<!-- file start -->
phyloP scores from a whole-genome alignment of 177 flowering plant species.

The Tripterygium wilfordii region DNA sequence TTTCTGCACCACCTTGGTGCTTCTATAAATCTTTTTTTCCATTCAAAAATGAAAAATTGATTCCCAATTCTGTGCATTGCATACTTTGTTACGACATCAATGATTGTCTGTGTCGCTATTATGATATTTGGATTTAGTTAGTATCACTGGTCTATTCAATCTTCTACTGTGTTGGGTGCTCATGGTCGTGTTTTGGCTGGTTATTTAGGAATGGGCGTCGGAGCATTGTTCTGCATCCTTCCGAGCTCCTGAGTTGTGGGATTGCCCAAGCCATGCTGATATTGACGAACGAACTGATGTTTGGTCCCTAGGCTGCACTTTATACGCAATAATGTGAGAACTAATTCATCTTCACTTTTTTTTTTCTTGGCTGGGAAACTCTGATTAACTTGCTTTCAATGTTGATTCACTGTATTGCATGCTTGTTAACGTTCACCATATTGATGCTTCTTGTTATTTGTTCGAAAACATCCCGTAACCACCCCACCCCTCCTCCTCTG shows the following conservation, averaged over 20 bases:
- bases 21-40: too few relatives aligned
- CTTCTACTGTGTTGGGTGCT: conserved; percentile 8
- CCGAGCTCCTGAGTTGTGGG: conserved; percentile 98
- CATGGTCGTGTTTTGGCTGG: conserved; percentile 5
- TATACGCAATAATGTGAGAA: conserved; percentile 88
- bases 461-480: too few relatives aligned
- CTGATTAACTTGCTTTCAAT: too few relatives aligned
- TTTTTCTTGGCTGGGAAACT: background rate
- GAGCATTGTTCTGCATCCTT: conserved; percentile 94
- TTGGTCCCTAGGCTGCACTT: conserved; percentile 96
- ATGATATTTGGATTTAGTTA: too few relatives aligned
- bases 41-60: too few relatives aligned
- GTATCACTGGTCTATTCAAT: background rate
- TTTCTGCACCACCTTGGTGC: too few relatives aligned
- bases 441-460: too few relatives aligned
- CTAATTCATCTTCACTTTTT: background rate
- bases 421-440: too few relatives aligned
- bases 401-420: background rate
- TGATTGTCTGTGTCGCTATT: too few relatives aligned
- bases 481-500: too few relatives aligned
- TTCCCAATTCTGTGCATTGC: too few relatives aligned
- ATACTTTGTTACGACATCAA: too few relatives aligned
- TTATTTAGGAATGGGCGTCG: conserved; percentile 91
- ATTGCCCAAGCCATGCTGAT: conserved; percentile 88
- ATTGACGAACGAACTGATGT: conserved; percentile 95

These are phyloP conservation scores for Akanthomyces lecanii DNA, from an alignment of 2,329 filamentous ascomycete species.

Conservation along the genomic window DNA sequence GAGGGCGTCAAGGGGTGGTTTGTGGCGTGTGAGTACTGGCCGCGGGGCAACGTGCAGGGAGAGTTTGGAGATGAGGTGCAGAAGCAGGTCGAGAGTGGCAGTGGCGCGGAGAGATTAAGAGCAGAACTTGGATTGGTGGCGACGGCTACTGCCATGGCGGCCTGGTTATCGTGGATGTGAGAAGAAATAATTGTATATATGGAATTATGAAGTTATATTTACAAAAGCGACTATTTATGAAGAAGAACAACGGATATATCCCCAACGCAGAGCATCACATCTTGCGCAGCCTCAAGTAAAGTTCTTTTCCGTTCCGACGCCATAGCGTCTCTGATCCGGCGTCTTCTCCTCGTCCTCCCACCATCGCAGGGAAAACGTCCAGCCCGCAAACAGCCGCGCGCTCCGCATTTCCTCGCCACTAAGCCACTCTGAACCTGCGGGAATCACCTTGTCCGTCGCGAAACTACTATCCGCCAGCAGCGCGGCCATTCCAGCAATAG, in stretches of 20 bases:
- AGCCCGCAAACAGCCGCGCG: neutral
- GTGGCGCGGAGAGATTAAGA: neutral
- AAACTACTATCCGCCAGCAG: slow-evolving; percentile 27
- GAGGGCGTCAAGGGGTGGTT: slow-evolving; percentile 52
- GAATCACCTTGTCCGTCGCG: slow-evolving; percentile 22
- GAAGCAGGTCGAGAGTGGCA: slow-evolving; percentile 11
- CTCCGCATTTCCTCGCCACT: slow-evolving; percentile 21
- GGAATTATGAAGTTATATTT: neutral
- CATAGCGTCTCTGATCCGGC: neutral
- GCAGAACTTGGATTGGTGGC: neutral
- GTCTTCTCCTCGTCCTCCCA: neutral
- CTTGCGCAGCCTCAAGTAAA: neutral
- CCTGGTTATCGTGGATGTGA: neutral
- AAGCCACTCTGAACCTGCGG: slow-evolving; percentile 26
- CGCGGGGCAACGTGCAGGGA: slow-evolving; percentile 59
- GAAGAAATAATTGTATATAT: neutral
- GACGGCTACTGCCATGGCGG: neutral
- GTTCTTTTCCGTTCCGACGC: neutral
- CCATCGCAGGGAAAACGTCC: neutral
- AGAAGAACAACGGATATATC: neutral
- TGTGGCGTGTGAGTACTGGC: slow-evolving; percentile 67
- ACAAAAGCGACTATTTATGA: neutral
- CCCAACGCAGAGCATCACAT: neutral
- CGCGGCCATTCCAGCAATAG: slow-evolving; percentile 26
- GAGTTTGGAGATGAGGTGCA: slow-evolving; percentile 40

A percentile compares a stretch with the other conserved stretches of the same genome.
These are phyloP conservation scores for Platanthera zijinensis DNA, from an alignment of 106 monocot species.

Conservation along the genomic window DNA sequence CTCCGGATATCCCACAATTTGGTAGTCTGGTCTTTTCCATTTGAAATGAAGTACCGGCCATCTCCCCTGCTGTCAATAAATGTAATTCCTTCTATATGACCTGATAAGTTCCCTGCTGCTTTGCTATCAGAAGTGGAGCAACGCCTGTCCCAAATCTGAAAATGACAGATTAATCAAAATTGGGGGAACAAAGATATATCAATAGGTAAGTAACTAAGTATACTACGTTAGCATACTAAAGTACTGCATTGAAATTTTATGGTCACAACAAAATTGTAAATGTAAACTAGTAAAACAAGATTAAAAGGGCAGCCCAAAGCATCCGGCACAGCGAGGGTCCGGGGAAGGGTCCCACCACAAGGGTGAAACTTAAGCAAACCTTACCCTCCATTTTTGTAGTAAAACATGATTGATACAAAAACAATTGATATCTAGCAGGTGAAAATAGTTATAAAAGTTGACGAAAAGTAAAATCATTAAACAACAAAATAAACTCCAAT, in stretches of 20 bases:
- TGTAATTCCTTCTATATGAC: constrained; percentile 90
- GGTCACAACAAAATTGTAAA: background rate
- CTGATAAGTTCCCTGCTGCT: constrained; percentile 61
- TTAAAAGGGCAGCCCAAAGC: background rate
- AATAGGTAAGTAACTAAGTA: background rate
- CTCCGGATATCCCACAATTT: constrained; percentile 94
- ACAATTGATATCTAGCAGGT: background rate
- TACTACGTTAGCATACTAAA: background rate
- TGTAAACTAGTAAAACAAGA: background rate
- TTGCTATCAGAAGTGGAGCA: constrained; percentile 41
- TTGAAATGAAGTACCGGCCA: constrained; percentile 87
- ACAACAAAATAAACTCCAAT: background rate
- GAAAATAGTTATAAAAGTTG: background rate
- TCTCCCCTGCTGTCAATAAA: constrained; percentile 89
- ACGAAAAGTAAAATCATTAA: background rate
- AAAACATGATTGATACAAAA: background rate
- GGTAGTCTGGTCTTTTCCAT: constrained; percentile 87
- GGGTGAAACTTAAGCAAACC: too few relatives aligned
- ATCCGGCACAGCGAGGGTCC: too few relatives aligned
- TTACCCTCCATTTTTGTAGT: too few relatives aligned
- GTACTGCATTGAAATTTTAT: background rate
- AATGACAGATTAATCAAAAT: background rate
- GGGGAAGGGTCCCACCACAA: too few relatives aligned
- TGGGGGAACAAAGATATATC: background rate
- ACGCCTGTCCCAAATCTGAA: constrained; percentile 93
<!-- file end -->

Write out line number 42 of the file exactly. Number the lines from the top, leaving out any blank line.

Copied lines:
- CCTGGTTATCGTGGATGTGA: neutral